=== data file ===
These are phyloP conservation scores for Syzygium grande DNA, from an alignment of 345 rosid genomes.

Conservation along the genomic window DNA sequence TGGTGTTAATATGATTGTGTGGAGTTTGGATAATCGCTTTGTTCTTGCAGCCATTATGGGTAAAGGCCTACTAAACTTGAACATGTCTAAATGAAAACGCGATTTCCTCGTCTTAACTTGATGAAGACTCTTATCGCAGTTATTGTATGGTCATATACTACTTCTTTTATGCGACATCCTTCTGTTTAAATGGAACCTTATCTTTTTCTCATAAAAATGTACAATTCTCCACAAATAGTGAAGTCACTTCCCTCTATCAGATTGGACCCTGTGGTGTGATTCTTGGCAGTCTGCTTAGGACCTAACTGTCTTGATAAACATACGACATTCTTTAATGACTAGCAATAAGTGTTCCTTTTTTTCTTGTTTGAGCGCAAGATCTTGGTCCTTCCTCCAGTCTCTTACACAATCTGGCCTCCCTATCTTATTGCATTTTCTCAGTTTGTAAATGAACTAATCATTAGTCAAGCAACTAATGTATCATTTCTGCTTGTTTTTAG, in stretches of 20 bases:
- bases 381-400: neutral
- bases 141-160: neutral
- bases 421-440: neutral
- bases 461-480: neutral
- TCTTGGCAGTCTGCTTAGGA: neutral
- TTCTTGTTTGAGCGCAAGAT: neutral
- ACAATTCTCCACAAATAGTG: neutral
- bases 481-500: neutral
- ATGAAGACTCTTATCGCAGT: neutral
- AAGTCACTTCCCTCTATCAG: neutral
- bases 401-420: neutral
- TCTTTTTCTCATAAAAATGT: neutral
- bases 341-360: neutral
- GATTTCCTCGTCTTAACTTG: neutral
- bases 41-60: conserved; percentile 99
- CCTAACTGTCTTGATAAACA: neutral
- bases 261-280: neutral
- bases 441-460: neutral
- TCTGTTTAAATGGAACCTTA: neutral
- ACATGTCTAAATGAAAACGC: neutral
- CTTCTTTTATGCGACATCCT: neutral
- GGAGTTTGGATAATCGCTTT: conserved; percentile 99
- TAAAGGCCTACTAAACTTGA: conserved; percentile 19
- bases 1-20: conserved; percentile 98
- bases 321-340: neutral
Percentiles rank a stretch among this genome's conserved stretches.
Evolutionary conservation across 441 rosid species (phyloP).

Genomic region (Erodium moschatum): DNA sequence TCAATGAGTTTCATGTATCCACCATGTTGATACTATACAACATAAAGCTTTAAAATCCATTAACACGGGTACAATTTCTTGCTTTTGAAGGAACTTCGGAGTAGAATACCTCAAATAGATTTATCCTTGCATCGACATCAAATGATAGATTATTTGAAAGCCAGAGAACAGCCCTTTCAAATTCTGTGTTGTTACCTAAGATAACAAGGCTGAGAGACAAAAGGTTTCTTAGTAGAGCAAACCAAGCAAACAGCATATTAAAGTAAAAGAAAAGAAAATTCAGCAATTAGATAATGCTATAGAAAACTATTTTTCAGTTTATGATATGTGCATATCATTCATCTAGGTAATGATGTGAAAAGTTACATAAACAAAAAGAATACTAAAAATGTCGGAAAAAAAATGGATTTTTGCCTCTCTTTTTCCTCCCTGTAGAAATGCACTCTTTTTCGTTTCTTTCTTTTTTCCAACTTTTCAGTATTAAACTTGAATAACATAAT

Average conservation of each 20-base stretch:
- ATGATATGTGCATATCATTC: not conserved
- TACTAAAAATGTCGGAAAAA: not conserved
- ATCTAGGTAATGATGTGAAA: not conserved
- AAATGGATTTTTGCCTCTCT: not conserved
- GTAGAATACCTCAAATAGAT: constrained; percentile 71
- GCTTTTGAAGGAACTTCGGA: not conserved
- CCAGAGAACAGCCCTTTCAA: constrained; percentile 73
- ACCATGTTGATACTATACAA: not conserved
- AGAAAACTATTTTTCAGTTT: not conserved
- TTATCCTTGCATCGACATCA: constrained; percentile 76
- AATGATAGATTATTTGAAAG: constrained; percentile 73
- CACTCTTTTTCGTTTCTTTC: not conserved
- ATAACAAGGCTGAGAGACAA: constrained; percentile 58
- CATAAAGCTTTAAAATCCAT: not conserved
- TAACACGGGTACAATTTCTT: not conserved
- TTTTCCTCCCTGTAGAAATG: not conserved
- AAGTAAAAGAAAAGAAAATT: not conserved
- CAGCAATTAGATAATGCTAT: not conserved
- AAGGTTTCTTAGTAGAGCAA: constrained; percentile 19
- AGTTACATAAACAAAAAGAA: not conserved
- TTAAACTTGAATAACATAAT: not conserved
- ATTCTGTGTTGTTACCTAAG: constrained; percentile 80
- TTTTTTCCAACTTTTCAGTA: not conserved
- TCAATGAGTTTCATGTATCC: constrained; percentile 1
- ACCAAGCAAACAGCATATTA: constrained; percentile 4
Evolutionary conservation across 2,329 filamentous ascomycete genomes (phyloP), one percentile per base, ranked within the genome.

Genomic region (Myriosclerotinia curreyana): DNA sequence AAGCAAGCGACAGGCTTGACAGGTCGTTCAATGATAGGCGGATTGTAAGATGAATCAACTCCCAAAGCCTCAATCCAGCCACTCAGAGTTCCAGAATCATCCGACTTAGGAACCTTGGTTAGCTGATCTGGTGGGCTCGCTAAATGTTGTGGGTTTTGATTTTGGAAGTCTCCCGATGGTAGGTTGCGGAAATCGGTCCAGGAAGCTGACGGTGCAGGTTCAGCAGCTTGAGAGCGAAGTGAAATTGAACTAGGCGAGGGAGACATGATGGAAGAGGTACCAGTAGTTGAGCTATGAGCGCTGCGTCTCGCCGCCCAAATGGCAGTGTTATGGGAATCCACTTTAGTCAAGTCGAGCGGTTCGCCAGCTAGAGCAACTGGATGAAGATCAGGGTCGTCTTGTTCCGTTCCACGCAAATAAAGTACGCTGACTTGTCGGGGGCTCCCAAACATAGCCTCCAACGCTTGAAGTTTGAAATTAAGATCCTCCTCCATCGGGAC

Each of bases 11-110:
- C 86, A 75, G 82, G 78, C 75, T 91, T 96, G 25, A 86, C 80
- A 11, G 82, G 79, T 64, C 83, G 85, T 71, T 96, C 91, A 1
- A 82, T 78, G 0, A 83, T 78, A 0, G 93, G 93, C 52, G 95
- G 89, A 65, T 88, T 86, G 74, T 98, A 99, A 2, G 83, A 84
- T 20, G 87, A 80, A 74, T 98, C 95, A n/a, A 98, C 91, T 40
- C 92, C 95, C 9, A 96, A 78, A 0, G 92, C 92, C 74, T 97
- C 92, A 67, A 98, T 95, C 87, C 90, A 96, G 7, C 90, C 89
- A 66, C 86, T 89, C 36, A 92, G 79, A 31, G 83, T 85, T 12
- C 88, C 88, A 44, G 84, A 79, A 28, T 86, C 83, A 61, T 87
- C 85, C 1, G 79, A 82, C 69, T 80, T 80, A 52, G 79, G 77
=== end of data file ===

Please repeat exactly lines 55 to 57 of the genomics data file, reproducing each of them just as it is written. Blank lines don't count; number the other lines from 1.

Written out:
- TCAATGAGTTTCATGTATCC: constrained; percentile 1
- ACCAAGCAAACAGCATATTA: constrained; percentile 4
Evolutionary conservation across 2,329 filamentous ascomycete genomes (phyloP), one percentile per base, ranked within the genome.